Sen. Jeff Chiesa wants to be clear that when he stood on the Senate floor Thursday and cast his “Yea” vote for immigration reform, it wasn’t as a proxy vote for the man who weeks ago sent him to Washington: New Jersey Gov. Chris Christie.
“He should not in any way be tagged or labeled with any of the decisions that I make,” Chiesa told the Washington Examiner at his office Thursday before the vote. “He asked me to come do this job and use my best judgments.”
Christie appointed Chiesa, a Republican, to replace Democratic Sen. Frank Lautenberg, who died earlier this month. Chiesa, then New Jersey’s attorney general, was immediately thrown into a raucous immigration debate that remained unresolved in Congress for decades.
And it didn’t take long for Chiesa to break from his own party leadership. He joined 13 other GOP lawmakers and every Senate Democrat in backing a comprehensive immigration reform bill that would create a pathway to citizenship for 11 million illegal immigrants while strengthening border security.
“I took every chance I could through last night to consider the issues and to make the best judgment I thought I could,” said Chiesa, who announced where he stood only hours before the Senate voted. “Ultimately, I thought it was the right thing to do.”
To call Chiesa a freshman is generous. He is a temp and his office reflects it. It’s a cramped room in a short wing of the Russell Building with white walls and cubicles and a few hastily hung photos and simple decorations. And he’s been cramming since he got there for what has been one of Congress’ biggest undertakings since health care reform.
Chiesa said he didn’t rely on Christie for advice on how to vote, and insists that his support for immigration reform is no reflection on his former boss, a potential 2016 GOP presidential contender who would have to contend with broad Republican opposition to the reforms Chiesa backed.
“We’ve always talked in the past, we’ll continue to talk in the future. When he asked me to do this job, he said ‘I want you to go down there and do what you think is right on the issues that you confront,’” Chiesa said. “There’s no demands from anybody. There’s certainly advice from many people.”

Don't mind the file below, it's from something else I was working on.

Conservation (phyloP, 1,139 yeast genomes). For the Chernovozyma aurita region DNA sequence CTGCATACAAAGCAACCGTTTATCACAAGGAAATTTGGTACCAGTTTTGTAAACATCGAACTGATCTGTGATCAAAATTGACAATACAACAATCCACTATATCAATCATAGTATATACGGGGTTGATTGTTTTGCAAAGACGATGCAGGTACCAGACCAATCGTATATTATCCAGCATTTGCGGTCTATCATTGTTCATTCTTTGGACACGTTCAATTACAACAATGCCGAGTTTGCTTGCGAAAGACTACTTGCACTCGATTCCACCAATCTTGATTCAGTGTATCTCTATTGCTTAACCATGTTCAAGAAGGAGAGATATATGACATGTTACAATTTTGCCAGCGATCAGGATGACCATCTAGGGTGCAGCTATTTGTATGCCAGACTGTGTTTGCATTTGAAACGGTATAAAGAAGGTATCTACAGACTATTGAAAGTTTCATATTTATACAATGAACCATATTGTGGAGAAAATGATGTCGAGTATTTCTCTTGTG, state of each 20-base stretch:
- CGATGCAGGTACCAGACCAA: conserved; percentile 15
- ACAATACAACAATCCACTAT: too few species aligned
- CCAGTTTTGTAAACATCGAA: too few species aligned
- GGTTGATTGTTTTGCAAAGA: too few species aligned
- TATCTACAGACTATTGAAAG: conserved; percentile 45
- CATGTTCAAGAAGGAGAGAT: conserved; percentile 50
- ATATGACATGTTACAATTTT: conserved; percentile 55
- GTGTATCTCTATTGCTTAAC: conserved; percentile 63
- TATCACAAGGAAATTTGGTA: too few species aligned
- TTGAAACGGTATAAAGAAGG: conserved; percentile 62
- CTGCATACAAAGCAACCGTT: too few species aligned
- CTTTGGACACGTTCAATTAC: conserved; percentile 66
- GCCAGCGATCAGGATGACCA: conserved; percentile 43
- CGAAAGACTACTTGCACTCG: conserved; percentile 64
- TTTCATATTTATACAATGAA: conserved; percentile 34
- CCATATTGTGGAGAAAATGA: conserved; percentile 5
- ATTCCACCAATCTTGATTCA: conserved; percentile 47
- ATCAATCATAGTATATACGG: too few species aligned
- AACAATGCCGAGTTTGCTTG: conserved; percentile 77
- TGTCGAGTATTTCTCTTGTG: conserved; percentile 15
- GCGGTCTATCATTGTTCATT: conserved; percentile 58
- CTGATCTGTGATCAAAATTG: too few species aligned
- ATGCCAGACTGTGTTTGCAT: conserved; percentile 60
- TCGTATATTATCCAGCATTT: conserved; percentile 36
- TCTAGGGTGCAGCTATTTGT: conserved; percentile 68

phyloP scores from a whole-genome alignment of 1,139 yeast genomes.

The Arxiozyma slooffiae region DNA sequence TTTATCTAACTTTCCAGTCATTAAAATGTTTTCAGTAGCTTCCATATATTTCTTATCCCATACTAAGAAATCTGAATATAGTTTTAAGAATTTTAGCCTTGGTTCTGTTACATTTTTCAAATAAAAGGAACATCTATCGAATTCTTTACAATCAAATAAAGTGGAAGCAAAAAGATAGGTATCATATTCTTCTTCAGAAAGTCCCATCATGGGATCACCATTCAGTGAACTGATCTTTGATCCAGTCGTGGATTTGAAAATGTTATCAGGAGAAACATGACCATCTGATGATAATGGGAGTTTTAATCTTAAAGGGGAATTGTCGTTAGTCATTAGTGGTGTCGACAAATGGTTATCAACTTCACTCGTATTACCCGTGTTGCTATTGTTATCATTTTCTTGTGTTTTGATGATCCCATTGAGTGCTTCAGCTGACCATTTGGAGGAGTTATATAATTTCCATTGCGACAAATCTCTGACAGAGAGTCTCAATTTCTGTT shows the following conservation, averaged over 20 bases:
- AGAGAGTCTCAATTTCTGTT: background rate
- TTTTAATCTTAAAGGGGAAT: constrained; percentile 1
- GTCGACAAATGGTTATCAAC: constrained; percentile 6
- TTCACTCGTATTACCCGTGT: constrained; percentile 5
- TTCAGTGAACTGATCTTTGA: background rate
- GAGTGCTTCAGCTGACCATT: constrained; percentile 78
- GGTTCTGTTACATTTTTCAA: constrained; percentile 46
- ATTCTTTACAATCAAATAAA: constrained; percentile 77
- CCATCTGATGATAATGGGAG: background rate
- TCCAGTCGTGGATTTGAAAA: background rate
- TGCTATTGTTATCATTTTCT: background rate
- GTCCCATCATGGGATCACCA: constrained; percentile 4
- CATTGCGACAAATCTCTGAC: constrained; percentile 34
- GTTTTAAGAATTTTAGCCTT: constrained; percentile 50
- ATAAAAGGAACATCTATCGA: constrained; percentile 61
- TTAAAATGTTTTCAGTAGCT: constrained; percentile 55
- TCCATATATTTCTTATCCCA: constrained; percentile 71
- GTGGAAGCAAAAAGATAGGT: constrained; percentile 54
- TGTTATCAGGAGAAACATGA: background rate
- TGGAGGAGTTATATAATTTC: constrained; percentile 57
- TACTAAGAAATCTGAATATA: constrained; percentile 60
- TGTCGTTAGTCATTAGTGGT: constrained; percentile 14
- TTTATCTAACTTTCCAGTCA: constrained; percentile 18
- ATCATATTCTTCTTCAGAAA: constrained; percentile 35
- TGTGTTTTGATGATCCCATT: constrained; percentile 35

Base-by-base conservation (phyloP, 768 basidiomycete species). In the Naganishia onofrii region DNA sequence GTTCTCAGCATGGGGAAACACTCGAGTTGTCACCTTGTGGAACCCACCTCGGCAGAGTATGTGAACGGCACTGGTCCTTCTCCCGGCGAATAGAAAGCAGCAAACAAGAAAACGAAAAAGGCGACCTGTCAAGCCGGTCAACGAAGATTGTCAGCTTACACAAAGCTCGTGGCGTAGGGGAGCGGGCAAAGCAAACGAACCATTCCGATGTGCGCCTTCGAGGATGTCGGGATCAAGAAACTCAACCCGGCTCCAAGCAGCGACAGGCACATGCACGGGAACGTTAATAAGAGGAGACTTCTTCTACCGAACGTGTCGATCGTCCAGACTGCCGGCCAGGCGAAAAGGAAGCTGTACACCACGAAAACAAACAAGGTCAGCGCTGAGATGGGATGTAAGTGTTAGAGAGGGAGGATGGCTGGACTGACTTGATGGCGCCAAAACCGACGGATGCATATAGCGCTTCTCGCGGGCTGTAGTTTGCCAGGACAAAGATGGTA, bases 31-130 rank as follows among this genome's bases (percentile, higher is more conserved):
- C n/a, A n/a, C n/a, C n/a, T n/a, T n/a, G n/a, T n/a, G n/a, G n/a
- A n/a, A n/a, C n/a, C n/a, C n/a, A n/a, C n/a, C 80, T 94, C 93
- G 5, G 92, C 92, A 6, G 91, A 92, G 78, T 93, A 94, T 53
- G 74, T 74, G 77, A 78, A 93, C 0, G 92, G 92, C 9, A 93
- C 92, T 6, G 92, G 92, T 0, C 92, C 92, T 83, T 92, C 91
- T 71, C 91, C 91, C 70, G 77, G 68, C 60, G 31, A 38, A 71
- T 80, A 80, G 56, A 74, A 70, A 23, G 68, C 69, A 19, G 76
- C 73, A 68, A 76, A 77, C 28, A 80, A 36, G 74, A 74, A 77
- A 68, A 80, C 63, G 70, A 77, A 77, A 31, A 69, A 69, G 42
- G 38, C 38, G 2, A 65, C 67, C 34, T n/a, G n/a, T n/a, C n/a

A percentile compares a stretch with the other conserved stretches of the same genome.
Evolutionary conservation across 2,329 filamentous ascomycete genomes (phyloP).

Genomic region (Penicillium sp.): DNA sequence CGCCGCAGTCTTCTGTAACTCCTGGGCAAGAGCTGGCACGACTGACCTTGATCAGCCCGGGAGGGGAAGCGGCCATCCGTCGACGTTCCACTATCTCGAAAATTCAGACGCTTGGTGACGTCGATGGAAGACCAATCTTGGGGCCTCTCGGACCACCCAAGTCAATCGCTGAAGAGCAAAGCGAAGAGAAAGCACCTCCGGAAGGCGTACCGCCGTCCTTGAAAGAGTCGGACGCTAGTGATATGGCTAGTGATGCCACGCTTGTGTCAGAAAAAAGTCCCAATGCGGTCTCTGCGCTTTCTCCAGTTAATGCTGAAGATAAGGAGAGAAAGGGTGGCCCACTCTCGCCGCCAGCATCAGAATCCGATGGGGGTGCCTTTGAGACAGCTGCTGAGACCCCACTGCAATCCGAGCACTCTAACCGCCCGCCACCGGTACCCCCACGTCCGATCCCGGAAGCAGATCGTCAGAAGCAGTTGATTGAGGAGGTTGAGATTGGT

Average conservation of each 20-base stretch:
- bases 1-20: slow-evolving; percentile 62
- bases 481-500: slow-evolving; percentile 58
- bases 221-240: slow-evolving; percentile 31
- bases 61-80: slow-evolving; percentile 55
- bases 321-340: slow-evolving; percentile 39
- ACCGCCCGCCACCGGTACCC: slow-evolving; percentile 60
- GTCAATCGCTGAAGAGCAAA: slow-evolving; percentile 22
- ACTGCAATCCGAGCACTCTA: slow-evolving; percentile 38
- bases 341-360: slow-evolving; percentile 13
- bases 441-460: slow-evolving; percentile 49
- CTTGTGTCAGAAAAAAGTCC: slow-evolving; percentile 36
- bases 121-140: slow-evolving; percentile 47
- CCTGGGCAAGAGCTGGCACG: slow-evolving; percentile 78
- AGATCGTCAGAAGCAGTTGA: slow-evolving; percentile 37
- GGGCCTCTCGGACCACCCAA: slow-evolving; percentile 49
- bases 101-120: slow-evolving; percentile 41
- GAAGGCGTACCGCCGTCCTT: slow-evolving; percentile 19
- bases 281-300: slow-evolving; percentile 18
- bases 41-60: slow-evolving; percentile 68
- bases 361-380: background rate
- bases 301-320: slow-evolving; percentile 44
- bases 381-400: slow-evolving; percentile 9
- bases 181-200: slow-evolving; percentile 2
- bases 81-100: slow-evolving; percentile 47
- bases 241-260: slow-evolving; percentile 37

Chiesa said he wanted tougher border security, a stronger worker verification system for employers, and greater scrutiny of criminals seeking citizenship. But his decision to back a bill that didn’t include those measures will reverberate back home, where Christie is now running for a second term as governor. Chiesa said his vote shouldn’t reflect on the governor.
“He’ll think for himself on every issue as I think we know,” he said. “It would be unfair for him to be labeled or criticized for anything that I do down here.”
Chiesa is the first Republican to represent New Jersey in the Senate since 1982, and if history holds, the seat will revert to Democratic in October’s special election. Newark Mayor Cory Booker, a Democrat, is already the race’s frontrunner.
Chiesa won’t be running in the fall and he’d told Christie that. In fact, Chiesa hasn’t run for any office since becoming class president his senior year in high school. He was appointed attorney general — by Christie.
For now, Chiesa hopes to contribute, particularly on law enforcement issues like human trafficking — a major issue in New Jersey — given his experience as attorney general.
“This is a wonderful job because of the kinds of issues that you get to deal with,” Chiesa said. “The people in the Senate are just terrific people. Interesting, thoughtful, really passionate. It’s a remarkable place.”